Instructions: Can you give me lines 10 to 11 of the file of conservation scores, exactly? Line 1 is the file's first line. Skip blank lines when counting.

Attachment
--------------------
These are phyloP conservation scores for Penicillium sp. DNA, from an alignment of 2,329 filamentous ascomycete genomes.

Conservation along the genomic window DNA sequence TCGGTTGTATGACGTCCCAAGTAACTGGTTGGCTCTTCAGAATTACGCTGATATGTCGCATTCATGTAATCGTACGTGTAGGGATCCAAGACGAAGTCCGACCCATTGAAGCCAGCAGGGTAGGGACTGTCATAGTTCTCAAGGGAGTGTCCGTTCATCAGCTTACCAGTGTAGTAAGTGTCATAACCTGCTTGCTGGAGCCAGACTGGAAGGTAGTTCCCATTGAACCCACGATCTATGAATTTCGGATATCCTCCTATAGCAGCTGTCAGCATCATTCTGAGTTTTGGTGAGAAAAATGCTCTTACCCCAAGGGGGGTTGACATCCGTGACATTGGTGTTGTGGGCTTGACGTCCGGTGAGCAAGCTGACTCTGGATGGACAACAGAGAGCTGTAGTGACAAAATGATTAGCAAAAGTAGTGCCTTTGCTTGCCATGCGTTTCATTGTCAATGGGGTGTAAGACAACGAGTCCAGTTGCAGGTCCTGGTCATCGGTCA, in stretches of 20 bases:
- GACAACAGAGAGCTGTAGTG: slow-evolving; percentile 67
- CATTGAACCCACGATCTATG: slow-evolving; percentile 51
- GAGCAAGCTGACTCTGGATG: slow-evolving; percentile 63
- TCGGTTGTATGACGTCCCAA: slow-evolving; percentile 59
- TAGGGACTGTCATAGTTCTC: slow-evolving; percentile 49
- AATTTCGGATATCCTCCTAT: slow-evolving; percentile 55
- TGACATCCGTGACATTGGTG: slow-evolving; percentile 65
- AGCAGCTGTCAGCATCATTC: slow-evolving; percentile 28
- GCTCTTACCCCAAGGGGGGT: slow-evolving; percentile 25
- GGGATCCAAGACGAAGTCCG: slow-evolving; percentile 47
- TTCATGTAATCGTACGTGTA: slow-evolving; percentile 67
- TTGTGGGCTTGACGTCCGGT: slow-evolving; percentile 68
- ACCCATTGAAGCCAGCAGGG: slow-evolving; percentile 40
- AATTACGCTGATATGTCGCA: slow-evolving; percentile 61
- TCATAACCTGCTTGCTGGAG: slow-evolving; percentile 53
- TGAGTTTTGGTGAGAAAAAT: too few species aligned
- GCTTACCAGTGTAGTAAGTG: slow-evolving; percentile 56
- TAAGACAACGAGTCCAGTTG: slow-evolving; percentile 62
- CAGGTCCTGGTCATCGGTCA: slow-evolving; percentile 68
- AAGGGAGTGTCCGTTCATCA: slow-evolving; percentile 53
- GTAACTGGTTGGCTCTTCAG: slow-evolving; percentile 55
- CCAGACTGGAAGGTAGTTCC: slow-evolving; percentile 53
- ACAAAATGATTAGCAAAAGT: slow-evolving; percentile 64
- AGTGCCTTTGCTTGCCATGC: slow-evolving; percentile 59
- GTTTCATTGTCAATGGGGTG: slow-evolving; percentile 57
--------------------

- AGCAGCTGTCAGCATCATTC: slow-evolving; percentile 28
- GCTCTTACCCCAAGGGGGGT: slow-evolving; percentile 25